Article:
Santander is to contact around 270,000 of its mortgage customers to explain how it failed to make clear the changes to the terms of its standard variable mortgage rates in 2008.
In particular, 30,000 Abbey customers who held mortgages with an SVR cap between 2002 and 2006 may qualify for compensation. They were put onto SVR rates after coming off fixed rate mortgage deals and they were not properly told that they could transfer their mortgage balance to a better deal.
When the Bank of England cut the base rate In December 2008 by a full one per cent, Abbey only passed on half the rate cut to customers, which increased the margin for the bank between the SVR and the base rate.
Some of the borrowers affected could be due compensation after the bank failed to clearly explain the rise in its standard variable rate (SVR) cap which is a level set above the SVR showing the maximum the rate could go up to.
It was an issue that affected Halifax customers too from an incident from January 2009 which saw qualifying customers receive compensation payouts of between £500 and a few thousand pounds.
The communication relates to Abbey customers who held a mortgage between 2002 and 2006 which included a cap that limited the SVR to 2.5 per cent above the Bank of England base rate.
When this fell at the end of 2007 and by even further in 2008 to its current record low of 0.50 per cent by March 2009, the bank did not pass the fall onto its customers, keeping the rate higher and well above the cap, which it then raised to 3.75 per cent above base rate.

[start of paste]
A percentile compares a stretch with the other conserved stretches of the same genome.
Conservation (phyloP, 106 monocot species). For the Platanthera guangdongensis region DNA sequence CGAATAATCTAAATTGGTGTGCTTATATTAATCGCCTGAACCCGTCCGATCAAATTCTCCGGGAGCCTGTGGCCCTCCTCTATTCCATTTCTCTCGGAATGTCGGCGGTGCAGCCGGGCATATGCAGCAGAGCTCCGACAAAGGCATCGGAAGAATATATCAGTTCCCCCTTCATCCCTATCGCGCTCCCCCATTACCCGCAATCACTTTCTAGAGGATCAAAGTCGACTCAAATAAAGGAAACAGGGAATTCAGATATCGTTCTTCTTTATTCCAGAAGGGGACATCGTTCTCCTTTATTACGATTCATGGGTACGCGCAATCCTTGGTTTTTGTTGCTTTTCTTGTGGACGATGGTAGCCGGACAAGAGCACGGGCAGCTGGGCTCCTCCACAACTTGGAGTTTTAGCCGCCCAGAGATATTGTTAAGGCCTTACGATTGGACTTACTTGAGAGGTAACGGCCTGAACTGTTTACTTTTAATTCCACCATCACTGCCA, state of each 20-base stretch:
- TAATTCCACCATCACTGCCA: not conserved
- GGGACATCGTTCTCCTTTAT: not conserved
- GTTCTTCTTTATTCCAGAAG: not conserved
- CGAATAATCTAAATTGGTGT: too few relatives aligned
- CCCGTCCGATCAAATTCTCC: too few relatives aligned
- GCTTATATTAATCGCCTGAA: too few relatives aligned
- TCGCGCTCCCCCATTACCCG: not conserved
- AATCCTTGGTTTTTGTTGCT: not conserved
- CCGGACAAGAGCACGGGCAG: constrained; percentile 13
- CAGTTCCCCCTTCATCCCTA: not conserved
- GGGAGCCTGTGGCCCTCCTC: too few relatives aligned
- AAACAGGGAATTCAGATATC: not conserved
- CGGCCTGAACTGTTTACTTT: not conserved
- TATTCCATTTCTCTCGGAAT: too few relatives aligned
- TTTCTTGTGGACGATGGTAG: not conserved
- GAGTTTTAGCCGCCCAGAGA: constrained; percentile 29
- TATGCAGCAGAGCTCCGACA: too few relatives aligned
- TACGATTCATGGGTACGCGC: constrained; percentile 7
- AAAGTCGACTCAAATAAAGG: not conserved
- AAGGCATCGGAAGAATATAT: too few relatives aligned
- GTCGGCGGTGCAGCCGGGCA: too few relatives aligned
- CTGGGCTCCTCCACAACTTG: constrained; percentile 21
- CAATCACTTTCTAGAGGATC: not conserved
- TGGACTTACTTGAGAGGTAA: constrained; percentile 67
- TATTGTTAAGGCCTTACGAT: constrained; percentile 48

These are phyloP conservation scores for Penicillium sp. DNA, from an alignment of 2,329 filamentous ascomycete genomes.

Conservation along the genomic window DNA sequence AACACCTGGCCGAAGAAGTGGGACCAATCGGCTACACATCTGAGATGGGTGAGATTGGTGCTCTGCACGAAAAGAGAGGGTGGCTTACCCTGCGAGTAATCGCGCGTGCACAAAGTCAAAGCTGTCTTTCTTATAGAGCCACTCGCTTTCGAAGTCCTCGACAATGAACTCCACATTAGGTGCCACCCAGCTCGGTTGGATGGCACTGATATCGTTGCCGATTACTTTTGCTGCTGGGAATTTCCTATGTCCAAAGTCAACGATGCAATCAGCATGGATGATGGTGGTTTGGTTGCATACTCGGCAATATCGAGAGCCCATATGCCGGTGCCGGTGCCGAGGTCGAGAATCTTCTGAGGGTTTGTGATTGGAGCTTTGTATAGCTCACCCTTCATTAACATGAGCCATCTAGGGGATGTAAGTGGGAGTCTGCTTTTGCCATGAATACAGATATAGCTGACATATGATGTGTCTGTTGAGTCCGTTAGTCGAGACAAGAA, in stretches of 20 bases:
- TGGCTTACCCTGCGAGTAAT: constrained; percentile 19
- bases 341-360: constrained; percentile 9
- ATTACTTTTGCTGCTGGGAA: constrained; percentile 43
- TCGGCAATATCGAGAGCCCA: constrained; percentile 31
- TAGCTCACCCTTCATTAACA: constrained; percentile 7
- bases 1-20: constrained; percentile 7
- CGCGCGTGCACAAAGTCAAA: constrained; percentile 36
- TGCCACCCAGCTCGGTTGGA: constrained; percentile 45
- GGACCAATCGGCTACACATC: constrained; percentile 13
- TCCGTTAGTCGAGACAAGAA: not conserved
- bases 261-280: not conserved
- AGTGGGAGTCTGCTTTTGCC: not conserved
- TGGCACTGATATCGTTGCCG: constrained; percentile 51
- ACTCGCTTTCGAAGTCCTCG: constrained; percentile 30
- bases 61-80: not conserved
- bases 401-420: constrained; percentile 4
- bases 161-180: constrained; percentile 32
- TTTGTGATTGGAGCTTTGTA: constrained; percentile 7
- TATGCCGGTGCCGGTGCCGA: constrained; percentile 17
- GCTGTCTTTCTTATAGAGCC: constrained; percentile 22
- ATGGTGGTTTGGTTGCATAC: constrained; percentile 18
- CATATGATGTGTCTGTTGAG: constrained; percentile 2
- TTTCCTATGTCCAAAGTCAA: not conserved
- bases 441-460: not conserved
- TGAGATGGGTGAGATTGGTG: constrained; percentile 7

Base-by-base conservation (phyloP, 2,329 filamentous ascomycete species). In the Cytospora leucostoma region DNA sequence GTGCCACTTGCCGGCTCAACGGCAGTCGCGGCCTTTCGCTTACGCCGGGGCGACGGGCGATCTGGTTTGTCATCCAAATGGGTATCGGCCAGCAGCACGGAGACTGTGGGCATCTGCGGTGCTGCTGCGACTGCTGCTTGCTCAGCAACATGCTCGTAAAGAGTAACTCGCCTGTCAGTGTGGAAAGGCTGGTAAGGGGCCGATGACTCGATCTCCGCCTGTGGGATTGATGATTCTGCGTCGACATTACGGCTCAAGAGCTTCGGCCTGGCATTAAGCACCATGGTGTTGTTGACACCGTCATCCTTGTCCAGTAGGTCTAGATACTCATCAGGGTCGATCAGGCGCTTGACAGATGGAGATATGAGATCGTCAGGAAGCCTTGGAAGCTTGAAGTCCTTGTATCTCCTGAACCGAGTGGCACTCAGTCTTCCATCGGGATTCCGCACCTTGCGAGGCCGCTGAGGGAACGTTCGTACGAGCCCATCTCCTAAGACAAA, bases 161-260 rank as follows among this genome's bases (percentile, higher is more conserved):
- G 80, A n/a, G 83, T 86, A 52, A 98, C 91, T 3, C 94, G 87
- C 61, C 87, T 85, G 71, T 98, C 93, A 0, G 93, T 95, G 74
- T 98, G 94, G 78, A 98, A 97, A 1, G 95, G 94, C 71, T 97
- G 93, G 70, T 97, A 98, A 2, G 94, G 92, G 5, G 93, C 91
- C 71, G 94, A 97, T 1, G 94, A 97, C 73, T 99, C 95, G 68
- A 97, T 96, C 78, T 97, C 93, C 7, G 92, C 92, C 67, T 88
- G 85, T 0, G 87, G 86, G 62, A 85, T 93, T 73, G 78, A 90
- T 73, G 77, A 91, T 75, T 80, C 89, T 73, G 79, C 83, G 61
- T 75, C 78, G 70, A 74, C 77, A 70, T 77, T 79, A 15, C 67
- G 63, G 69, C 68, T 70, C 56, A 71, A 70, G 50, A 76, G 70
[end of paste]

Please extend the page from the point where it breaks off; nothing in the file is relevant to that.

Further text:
It was this change that was not communicated properly to affected customers. In particular, 30,000 Abbey customers had mortgages with both the SVR cap and another clause that had them tied into paying the SVR for 3 months after the fixed-term period ended.
The contract told customers that they could move their mortgage without penalty for three months after the bank changed the SVR, but this fact was not properly communicated to customers.
The Financial Conduct Authority (FCA) said that Santander did not properly inform customers what was happening, how it was going to affect borrowers and the available options open to them. The FCA added that some borrowers did not even receive a letter telling them about the change.
The FCA says that the bank now has to write to all of the 270,000 customers explaining clearly what happened and giving them the chance to complain. Customers will be free to decide if they have lost out and should complain to the bank which will then assess their claim. The letters will be sent in batches from April 22nd until the autumn of 2013.
A Santander spokesperson said: “We will be communicating with all holders of the relevant mortgages over the next few months. The letter that these customers will receive will clarify the Cap Margin increase we made in 2008 and how it affected them.
“Santander acknowledges the original mailing did not provide the clarity that our customers should expect from us. We are sorry for any lack of understanding the original mailing may have caused.”
The FCA said that financial compensation to some customers is a possibility if borrowers have lost out but said this is only likely to happen in a minority of cases because any redress depends on whether an individual customer could have moved to a better deal, which, in turn would depend on the level of equity they had at the time.
The bank has put information relating to the action taken by the FCA online at www.santander-products.co.uk/capmargin
The FCA has also published information on its website to help consumers understand how to complain and how their complaint will be evaluated.
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